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One-tail and two-tail tests

 

Explanations > Social Research > Design > One-tail and two-tail tests

Description | Example | Discussion | See also

 

Description

When a set of measures is made, they typically appear as a distribution, with more 'average' measures in the middle and less at the extremes, as in the standard normal 'bell' curve.

Experimental assessment typically grabs the majority, snipping off extreme 'tails' as less likely and typically forming the acceptable 5% error. This is a two-tailed test.

Some tests seek to discover questions about 'more' or 'less' and, rather than snipping off the outer tails, draws a line and selects the people below or above the line. This is a one-tailed test.

Example

A two-tailed experiment seeks to understand the intelligence as measured by 'IQ' of a group of people and finds that 95% of the people have an IQ between 113 and 145. The other 5% are above or below these figures. In a Normal distribution, this would be around 2.5% below 113 and 2.5% above 145.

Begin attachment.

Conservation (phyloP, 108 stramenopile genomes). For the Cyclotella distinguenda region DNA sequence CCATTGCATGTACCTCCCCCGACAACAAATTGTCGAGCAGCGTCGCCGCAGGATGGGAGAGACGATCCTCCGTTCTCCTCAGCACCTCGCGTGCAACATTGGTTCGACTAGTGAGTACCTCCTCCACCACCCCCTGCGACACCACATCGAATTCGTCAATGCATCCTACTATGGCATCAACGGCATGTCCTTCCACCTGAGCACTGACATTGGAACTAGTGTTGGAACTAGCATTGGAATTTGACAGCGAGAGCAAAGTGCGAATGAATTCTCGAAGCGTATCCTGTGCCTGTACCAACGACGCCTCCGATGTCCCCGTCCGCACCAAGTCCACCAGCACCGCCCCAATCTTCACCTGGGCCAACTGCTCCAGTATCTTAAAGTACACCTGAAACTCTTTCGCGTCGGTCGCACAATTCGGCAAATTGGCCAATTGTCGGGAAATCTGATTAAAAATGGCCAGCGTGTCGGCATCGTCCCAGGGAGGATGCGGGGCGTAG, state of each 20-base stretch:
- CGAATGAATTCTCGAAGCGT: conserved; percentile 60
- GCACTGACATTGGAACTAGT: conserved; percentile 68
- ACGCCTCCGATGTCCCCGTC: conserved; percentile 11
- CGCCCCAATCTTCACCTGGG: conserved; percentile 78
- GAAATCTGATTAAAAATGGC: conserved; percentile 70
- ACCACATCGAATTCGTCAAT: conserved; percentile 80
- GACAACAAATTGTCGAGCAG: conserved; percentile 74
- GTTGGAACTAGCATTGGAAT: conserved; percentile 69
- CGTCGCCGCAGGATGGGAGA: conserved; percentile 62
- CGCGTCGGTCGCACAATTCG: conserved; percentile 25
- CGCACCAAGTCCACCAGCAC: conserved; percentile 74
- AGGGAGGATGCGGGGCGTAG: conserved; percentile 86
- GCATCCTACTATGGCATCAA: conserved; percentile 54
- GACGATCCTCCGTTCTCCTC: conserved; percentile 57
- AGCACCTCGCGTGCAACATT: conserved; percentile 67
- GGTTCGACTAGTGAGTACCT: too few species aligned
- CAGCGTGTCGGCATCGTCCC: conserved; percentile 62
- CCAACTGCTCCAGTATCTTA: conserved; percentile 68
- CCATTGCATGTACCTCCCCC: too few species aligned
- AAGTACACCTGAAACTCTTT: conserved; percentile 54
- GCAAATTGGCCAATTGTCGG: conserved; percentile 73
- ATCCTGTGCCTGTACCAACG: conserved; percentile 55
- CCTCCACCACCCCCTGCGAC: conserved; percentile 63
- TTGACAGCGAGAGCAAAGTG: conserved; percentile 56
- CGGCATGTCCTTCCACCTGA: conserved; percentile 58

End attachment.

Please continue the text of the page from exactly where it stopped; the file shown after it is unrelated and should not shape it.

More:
A one-tailed experiment starts with a 'genius' IQ rating of 150 and seeks to understand whether training can increase the number of geniuses in a group. The measure thus slices off the top section of the group, both before and after the treatment.

Discussion

Importantly, the statistical analysis for each of these tests is different. Knowing if you are using a one- or two-tailed test is thus important.

See also

 

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